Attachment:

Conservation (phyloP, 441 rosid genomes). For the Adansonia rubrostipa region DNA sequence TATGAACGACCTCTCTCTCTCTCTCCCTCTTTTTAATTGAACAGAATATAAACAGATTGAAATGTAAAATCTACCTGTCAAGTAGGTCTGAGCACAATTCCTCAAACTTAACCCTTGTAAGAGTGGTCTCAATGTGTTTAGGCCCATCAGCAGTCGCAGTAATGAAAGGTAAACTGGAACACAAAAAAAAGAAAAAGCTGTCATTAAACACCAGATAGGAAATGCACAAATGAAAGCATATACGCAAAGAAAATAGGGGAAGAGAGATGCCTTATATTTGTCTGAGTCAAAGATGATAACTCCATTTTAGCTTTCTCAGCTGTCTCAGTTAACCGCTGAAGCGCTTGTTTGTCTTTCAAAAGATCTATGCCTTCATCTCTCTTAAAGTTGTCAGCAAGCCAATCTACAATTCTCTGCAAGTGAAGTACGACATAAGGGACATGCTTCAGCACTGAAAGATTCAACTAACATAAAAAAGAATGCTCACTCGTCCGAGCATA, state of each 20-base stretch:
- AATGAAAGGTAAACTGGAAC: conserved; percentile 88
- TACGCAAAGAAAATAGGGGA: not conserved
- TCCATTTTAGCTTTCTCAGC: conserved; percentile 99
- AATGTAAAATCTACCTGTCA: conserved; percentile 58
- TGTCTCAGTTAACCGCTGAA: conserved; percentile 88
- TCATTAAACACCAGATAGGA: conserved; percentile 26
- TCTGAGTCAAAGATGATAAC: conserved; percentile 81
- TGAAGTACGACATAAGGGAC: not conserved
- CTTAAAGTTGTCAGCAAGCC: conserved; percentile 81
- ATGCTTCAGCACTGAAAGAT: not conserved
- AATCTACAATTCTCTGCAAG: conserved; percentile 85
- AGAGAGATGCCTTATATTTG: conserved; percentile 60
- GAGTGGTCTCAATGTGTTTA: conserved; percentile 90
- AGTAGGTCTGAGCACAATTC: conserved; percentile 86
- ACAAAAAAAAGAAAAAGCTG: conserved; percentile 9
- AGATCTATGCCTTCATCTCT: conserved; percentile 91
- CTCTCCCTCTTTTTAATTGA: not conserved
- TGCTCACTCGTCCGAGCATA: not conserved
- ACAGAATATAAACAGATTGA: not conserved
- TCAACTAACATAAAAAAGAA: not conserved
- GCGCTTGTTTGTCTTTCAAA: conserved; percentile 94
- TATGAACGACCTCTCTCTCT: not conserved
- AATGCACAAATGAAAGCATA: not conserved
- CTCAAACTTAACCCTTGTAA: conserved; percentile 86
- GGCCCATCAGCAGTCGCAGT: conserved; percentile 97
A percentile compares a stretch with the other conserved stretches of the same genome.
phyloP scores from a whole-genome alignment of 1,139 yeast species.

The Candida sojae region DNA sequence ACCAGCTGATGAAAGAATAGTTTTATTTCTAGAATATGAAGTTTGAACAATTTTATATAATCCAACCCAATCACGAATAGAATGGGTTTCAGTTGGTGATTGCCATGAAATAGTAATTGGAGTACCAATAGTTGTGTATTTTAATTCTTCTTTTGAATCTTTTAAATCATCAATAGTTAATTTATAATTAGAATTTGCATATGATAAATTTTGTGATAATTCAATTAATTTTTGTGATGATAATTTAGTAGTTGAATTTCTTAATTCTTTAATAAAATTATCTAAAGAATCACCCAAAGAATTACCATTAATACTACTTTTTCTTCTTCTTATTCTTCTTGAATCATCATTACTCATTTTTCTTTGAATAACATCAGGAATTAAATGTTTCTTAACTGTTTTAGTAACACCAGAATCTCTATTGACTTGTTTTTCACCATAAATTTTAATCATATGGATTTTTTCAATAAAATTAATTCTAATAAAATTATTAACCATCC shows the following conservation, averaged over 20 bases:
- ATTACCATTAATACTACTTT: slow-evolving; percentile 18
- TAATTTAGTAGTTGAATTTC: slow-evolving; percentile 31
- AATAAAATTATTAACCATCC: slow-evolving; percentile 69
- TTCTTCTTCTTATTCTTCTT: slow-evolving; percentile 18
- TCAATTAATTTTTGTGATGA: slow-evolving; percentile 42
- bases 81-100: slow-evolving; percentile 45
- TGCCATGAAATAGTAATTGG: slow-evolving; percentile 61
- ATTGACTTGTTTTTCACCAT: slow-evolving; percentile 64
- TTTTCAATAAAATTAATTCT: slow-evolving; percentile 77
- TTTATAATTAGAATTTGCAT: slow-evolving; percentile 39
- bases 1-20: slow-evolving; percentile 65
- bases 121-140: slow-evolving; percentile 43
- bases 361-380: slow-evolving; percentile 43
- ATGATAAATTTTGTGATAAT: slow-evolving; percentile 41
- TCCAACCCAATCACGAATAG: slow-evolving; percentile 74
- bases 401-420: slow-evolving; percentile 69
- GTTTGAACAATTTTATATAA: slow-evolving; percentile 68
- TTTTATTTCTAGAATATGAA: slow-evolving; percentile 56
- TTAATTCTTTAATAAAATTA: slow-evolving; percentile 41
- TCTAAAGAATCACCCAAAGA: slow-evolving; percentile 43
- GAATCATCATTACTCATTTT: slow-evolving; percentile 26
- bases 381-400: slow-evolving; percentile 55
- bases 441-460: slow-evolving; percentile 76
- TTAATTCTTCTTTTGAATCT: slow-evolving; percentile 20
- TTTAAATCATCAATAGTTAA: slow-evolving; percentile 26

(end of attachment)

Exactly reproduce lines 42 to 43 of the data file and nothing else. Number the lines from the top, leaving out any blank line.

- bases 361-380: slow-evolving; percentile 43
- ATGATAAATTTTGTGATAAT: slow-evolving; percentile 41